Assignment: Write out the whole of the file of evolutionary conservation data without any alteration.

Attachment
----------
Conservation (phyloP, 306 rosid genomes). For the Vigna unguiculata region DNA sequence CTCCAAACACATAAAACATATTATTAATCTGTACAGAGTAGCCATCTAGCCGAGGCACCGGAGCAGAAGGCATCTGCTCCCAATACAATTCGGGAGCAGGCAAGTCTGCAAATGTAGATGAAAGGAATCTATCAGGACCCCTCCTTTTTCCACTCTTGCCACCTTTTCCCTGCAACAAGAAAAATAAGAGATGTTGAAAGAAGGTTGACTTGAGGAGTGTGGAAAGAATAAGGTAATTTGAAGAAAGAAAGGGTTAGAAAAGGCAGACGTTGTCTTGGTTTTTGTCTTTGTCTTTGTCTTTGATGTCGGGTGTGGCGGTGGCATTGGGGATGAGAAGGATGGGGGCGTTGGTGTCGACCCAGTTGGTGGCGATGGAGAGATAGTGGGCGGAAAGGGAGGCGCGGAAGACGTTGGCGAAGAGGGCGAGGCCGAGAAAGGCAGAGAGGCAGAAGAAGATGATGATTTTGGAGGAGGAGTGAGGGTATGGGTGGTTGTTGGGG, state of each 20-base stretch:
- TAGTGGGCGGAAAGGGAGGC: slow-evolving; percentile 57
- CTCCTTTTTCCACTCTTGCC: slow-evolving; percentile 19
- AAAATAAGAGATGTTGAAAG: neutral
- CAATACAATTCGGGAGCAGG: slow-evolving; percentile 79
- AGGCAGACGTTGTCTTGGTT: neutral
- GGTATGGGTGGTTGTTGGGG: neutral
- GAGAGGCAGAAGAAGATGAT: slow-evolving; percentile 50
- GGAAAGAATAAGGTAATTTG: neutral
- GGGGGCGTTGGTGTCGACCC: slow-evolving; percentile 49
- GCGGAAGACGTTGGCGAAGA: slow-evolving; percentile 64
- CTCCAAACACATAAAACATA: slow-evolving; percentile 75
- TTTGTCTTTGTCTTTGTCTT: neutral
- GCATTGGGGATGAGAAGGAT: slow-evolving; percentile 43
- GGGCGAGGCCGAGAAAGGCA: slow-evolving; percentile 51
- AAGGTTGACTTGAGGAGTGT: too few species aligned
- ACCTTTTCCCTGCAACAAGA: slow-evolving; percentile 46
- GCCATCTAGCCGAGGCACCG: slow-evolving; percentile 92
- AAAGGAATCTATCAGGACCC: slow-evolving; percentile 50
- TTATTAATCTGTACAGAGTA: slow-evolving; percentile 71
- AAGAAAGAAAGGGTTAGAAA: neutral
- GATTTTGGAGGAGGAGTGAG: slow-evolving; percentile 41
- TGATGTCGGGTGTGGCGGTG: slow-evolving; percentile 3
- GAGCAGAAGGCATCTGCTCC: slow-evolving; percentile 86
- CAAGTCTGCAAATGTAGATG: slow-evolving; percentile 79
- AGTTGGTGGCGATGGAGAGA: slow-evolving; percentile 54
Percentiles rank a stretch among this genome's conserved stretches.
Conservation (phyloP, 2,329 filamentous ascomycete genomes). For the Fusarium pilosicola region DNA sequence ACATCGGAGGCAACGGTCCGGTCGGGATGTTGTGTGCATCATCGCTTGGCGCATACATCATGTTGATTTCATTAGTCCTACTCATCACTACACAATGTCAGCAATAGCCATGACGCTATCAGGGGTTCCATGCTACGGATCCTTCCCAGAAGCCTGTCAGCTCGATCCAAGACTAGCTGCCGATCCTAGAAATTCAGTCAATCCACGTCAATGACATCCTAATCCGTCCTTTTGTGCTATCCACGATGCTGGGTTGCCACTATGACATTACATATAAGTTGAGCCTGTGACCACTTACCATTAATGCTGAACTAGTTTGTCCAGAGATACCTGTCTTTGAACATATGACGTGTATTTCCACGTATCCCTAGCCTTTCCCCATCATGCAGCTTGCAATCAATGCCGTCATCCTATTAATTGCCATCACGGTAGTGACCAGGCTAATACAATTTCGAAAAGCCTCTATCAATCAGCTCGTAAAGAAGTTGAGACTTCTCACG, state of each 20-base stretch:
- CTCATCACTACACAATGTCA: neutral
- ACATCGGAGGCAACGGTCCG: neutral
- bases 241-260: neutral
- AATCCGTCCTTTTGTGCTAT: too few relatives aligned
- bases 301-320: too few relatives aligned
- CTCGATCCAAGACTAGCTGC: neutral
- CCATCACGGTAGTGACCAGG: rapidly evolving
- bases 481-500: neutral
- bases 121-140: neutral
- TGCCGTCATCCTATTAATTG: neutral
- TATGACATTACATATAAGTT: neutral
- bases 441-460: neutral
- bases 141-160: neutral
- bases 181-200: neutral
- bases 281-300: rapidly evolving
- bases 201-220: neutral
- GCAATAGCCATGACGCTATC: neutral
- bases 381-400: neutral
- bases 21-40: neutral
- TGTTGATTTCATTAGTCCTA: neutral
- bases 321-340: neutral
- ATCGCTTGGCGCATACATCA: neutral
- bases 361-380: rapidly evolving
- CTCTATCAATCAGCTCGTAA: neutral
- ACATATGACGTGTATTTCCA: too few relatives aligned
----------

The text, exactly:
Conservation (phyloP, 306 rosid genomes). For the Vigna unguiculata region DNA sequence CTCCAAACACATAAAACATATTATTAATCTGTACAGAGTAGCCATCTAGCCGAGGCACCGGAGCAGAAGGCATCTGCTCCCAATACAATTCGGGAGCAGGCAAGTCTGCAAATGTAGATGAAAGGAATCTATCAGGACCCCTCCTTTTTCCACTCTTGCCACCTTTTCCCTGCAACAAGAAAAATAAGAGATGTTGAAAGAAGGTTGACTTGAGGAGTGTGGAAAGAATAAGGTAATTTGAAGAAAGAAAGGGTTAGAAAAGGCAGACGTTGTCTTGGTTTTTGTCTTTGTCTTTGTCTTTGATGTCGGGTGTGGCGGTGGCATTGGGGATGAGAAGGATGGGGGCGTTGGTGTCGACCCAGTTGGTGGCGATGGAGAGATAGTGGGCGGAAAGGGAGGCGCGGAAGACGTTGGCGAAGAGGGCGAGGCCGAGAAAGGCAGAGAGGCAGAAGAAGATGATGATTTTGGAGGAGGAGTGAGGGTATGGGTGGTTGTTGGGG, state of each 20-base stretch:
- TAGTGGGCGGAAAGGGAGGC: slow-evolving; percentile 57
- CTCCTTTTTCCACTCTTGCC: slow-evolving; percentile 19
- AAAATAAGAGATGTTGAAAG: neutral
- CAATACAATTCGGGAGCAGG: slow-evolving; percentile 79
- AGGCAGACGTTGTCTTGGTT: neutral
- GGTATGGGTGGTTGTTGGGG: neutral
- GAGAGGCAGAAGAAGATGAT: slow-evolving; percentile 50
- GGAAAGAATAAGGTAATTTG: neutral
- GGGGGCGTTGGTGTCGACCC: slow-evolving; percentile 49
- GCGGAAGACGTTGGCGAAGA: slow-evolving; percentile 64
- CTCCAAACACATAAAACATA: slow-evolving; percentile 75
- TTTGTCTTTGTCTTTGTCTT: neutral
- GCATTGGGGATGAGAAGGAT: slow-evolving; percentile 43
- GGGCGAGGCCGAGAAAGGCA: slow-evolving; percentile 51
- AAGGTTGACTTGAGGAGTGT: too few species aligned
- ACCTTTTCCCTGCAACAAGA: slow-evolving; percentile 46
- GCCATCTAGCCGAGGCACCG: slow-evolving; percentile 92
- AAAGGAATCTATCAGGACCC: slow-evolving; percentile 50
- TTATTAATCTGTACAGAGTA: slow-evolving; percentile 71
- AAGAAAGAAAGGGTTAGAAA: neutral
- GATTTTGGAGGAGGAGTGAG: slow-evolving; percentile 41
- TGATGTCGGGTGTGGCGGTG: slow-evolving; percentile 3
- GAGCAGAAGGCATCTGCTCC: slow-evolving; percentile 86
- CAAGTCTGCAAATGTAGATG: slow-evolving; percentile 79
- AGTTGGTGGCGATGGAGAGA: slow-evolving; percentile 54
Percentiles rank a stretch among this genome's conserved stretches.
Conservation (phyloP, 2,329 filamentous ascomycete genomes). For the Fusarium pilosicola region DNA sequence ACATCGGAGGCAACGGTCCGGTCGGGATGTTGTGTGCATCATCGCTTGGCGCATACATCATGTTGATTTCATTAGTCCTACTCATCACTACACAATGTCAGCAATAGCCATGACGCTATCAGGGGTTCCATGCTACGGATCCTTCCCAGAAGCCTGTCAGCTCGATCCAAGACTAGCTGCCGATCCTAGAAATTCAGTCAATCCACGTCAATGACATCCTAATCCGTCCTTTTGTGCTATCCACGATGCTGGGTTGCCACTATGACATTACATATAAGTTGAGCCTGTGACCACTTACCATTAATGCTGAACTAGTTTGTCCAGAGATACCTGTCTTTGAACATATGACGTGTATTTCCACGTATCCCTAGCCTTTCCCCATCATGCAGCTTGCAATCAATGCCGTCATCCTATTAATTGCCATCACGGTAGTGACCAGGCTAATACAATTTCGAAAAGCCTCTATCAATCAGCTCGTAAAGAAGTTGAGACTTCTCACG, state of each 20-base stretch:
- CTCATCACTACACAATGTCA: neutral
- ACATCGGAGGCAACGGTCCG: neutral
- bases 241-260: neutral
- AATCCGTCCTTTTGTGCTAT: too few relatives aligned
- bases 301-320: too few relatives aligned
- CTCGATCCAAGACTAGCTGC: neutral
- CCATCACGGTAGTGACCAGG: rapidly evolving
- bases 481-500: neutral
- bases 121-140: neutral
- TGCCGTCATCCTATTAATTG: neutral
- TATGACATTACATATAAGTT: neutral
- bases 441-460: neutral
- bases 141-160: neutral
- bases 181-200: neutral
- bases 281-300: rapidly evolving
- bases 201-220: neutral
- GCAATAGCCATGACGCTATC: neutral
- bases 381-400: neutral
- bases 21-40: neutral
- TGTTGATTTCATTAGTCCTA: neutral
- bases 321-340: neutral
- ATCGCTTGGCGCATACATCA: neutral
- bases 361-380: rapidly evolving
- CTCTATCAATCAGCTCGTAA: neutral
- ACATATGACGTGTATTTCCA: too few relatives aligned